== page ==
For many years it’s been my practice to try to get up an hour earlier than the horarium demands in order to have more time for prayer and reading before the busy-ness of the day starts. Recently, it’s been proving harder to do. It’s cold and dark, and my bodyclock has been in rebellion. If St Teresa of Avila could admit that there were days when she couldn’t swat a fly for the love of God, why should I have any problem with my duvet difficulty? Because, of course, I do: I’m slightly rattled that I want to sleep when I feel I should ‘really’ be praying.
It’s very easy to beat oneself up about what one has not done: to feel a failure because one has not lived up to standards one has set oneself. I think that often causes a great deal of unnecessary anguish. Sometimes it is the anguish of mortified pride, because what we decide to do, even though good in itself, is not always of obligation. We are annoyed with ourselves for failing to do what we wanted, not what God asked.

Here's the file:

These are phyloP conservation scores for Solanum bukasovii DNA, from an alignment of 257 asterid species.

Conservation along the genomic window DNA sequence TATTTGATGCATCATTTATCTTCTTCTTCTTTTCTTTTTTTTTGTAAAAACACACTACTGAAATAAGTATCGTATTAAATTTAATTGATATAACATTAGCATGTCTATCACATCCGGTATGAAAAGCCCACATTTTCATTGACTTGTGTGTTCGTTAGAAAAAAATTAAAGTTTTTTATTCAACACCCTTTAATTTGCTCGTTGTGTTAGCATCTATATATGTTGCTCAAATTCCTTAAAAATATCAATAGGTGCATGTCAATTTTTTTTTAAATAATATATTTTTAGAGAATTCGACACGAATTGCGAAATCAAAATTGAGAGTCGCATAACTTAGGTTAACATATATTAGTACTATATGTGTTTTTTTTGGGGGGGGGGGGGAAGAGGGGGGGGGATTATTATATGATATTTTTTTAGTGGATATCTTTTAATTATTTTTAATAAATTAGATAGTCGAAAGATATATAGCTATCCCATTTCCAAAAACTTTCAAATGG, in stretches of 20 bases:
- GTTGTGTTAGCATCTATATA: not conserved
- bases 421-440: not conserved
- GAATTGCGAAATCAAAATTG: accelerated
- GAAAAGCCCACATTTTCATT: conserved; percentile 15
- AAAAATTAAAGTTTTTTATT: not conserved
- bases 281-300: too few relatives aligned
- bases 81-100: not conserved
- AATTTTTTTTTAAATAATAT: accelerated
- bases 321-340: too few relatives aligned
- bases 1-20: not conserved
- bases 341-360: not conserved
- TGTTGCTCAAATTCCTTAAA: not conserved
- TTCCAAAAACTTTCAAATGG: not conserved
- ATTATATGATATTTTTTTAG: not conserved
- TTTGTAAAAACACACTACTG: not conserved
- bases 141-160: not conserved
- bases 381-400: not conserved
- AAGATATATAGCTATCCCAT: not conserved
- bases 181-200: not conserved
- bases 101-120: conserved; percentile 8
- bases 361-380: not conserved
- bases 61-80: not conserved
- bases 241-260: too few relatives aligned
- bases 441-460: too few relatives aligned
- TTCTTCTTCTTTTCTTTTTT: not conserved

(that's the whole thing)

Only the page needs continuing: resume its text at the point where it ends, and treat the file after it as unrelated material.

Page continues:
We are currently reading St Benedict’s chapter on the cellarer or business manager of the monastery (RB 31). I hope to comment more extensively tomorrow, but today I should like to draw your attention to just two points: according to Benedict, the most important quality the cellarer should possess is humility, and again and again it is stressed that he should do neither more nor less than is required of him by the abbot. The desire to do more can be commendable, but it can also be a form of spiritual ambition which is anything but godly. To tell them apart may require some delicate discernment. I may be wrong, but I suspect my need of sleep is greater than my need of extra prayer at the moment. God is being gentle with me. I just have to learn to be gentle with myself.